DAMIAN Drum has joined the rest of the nation in shock over the Coalition’s return to government – even though his own win in the new seat of Nicholls was no surprise.
Mr Drum said he expected a “strong effort” in the safe conservative seat – and that’s exactly what he received, with the fate of Nicholls decided in less than an hour.
Votes for the Nationals’ incumbent poured in soon after polls closed, dispelling any fears the rising water debate would cost the Coalition a seat as it had across the river in the recent NSW election.
Or that the seat’s recent rechristening (it was formerly Murray) and redistribution to include urban voters in Seymour and Broadford would rock its conservative power base.
With more than 80 per cent of votes counted in Nicholls, Mr Drum currently sits at 70 per cent on a two-party preferred basis, with Labor hopeful Bill Lodwick disappearing over the horizon at 30 per cent.
But as comprehensive as it was there was still a 12.6 per cent swing against the Nationals in primary votes.
But Mr Drum isn’t dwelling on that, he was still reeling over the Coalition’s stunning underdog victory.
“Obviously people just cannot accept Bill Shorten as their Prime Minister,” he said.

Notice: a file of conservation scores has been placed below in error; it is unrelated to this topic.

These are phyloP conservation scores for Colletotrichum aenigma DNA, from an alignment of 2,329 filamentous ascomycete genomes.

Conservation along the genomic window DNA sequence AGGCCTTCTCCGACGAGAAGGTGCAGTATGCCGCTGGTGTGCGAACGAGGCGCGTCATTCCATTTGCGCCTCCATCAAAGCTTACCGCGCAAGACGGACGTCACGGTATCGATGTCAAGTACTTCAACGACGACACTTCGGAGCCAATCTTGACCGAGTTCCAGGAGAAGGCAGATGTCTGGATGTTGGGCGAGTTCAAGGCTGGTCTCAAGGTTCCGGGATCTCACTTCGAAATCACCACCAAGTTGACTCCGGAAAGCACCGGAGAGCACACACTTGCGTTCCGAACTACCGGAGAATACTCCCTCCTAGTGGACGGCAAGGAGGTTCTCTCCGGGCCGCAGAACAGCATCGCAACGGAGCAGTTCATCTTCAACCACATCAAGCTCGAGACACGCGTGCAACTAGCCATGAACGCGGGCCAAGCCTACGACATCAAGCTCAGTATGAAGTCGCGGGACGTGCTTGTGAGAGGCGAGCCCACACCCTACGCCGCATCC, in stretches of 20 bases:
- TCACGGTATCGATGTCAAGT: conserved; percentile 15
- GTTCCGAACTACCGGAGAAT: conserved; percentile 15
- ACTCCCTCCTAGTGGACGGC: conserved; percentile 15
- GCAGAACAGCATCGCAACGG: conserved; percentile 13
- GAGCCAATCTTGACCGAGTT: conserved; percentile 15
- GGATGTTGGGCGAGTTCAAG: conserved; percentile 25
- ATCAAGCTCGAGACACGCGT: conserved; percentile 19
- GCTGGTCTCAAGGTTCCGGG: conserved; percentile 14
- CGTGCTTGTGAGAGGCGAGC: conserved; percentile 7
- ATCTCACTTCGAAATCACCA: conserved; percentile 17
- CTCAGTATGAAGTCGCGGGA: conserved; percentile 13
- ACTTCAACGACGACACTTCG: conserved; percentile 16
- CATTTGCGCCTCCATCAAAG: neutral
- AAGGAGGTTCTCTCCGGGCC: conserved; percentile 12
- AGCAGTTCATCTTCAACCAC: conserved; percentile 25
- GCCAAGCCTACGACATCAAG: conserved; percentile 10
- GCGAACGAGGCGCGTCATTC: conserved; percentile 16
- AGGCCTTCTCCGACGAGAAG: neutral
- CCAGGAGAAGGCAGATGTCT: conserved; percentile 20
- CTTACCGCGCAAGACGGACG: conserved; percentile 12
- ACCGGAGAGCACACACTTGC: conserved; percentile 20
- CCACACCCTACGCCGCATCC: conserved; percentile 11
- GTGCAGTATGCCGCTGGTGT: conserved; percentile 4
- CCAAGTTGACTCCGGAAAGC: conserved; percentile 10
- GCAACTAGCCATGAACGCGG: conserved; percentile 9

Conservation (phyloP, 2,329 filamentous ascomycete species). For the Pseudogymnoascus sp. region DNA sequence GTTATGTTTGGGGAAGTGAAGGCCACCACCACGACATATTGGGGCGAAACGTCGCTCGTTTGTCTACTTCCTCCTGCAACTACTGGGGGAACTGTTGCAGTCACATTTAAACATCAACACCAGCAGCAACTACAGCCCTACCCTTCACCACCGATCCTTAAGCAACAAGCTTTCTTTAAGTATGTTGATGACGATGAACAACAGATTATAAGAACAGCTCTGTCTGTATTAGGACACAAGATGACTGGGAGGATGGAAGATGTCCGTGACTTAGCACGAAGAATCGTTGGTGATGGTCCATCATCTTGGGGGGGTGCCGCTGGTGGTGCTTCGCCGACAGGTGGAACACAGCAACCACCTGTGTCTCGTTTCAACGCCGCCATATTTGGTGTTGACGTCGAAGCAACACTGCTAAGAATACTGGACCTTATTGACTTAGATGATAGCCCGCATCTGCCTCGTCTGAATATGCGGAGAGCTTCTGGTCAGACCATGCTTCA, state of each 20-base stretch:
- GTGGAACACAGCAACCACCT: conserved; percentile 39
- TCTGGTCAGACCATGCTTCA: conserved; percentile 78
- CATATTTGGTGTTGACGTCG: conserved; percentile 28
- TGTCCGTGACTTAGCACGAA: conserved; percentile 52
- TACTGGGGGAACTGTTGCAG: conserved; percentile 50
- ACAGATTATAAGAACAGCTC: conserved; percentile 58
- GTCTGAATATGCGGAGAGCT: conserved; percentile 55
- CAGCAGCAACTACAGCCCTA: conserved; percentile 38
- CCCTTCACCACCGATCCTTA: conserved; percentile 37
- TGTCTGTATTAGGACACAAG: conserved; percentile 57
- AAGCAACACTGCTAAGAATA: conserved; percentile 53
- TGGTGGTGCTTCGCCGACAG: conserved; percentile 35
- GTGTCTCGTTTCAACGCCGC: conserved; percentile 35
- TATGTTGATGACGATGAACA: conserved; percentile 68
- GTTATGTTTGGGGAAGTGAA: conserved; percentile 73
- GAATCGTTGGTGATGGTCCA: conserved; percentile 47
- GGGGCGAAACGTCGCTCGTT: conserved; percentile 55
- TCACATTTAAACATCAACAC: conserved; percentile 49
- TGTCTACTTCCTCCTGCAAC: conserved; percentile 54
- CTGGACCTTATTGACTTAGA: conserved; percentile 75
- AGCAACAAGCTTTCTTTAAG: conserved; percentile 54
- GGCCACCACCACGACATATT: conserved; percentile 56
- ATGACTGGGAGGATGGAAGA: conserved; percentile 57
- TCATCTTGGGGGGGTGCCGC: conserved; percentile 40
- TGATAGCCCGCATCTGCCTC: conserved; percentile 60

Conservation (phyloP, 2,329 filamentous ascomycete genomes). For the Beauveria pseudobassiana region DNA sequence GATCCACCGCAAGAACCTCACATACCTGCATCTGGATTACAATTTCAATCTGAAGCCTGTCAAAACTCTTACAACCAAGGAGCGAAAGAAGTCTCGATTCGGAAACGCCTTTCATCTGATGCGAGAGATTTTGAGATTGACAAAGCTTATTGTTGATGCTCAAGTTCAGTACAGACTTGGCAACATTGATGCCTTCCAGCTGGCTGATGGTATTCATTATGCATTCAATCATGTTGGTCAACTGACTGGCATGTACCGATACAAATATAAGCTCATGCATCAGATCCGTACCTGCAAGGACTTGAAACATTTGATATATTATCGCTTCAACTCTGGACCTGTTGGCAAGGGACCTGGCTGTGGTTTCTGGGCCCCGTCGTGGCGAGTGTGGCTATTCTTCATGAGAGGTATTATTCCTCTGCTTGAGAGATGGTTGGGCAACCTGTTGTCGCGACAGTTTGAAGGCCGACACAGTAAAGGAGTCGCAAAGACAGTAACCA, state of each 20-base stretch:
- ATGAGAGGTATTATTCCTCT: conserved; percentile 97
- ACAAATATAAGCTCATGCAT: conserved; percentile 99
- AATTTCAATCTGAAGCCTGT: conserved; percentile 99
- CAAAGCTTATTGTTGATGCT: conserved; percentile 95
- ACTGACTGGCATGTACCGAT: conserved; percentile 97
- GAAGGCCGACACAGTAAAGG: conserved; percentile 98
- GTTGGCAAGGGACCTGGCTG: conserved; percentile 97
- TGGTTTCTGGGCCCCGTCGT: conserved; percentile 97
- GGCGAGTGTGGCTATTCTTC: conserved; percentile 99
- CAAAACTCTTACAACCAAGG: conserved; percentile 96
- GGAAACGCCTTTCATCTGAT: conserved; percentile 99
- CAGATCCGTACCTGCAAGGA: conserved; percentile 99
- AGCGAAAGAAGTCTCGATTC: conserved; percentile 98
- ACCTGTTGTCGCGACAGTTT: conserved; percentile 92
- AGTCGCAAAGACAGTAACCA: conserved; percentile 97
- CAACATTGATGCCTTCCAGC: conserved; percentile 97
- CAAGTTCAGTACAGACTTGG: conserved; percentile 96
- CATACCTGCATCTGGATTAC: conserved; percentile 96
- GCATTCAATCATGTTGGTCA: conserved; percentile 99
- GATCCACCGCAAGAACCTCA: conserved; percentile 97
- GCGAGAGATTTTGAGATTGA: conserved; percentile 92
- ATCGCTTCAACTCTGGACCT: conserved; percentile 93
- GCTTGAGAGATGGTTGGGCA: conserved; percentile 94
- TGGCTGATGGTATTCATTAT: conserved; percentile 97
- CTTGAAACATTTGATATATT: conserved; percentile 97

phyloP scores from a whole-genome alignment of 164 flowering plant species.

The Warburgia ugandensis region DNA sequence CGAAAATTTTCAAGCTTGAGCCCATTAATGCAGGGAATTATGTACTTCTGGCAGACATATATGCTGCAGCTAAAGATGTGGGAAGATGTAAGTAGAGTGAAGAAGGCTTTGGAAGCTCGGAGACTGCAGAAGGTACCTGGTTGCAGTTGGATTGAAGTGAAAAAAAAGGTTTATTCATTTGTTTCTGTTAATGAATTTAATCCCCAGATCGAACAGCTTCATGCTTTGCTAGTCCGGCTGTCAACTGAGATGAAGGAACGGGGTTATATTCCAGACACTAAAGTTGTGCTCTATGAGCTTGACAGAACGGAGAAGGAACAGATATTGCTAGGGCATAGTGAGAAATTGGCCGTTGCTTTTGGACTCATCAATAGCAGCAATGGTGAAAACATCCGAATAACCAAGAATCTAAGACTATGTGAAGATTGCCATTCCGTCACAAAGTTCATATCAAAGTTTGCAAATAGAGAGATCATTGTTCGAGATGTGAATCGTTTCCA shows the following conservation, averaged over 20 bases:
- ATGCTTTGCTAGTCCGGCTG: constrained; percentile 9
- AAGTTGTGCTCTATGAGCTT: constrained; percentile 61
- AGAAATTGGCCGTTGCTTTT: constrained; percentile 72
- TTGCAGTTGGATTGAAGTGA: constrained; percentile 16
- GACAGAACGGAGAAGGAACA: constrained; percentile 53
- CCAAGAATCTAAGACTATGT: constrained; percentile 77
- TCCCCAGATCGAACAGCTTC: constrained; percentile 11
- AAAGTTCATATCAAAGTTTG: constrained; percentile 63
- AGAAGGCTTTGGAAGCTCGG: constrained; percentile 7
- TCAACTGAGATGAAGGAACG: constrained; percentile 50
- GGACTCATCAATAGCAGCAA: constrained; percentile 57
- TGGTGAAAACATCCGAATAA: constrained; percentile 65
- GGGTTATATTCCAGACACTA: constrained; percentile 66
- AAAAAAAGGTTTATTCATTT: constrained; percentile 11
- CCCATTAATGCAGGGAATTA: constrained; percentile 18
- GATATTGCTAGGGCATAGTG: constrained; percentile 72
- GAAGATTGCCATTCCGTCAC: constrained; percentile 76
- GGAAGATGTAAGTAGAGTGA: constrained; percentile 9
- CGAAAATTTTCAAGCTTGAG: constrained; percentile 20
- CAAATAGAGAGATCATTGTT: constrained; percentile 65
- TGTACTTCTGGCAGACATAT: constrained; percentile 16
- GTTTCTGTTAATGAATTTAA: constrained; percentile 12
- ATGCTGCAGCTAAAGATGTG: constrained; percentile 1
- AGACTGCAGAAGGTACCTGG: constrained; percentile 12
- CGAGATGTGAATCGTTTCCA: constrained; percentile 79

So what does Scott Morrison’s return as Prime Minister mean for Nicholls?
According to a glowing Mr Drum: “It will mean the elderly are not going to get stripped of their income as they enter retirement”.
“It's going to mean smaller family businesses are going to continue to be able to employ more people as opposed to having to reduce their workforce.
“With the Coalition Government, people can get on with their lives without government intruding.
“Whereas under a Labor Government, they were going to increase taxes on anybody they considered to be wealthy, as well as going after people of very modest incomes.”
When asked what he planned to do to tackle the water crisis, Mr Drum was quick to turn it back onto Labor.
“Everybody understands Labor's plan for water is considerably worse than anything we currently have,” he said.
“The Labor Party has unashamedly pronounced they want to take more water out of agriculture for the environment.
“That has been their clear objective and a clear policy differentiation from the Coalition.
“If we have the National Party back in government, we have somebody in there that is actually fighting for the farmers' rights of more water for agriculture.”
Despite evident relief about the win, Mr Drum made no lofty promises or plans for the coming weeks, saying it would just be work as usual.
“We haven't stopped working all through the campaign,” he said.
“And on Monday, we’ll just keep working for our people. So nothing changes.”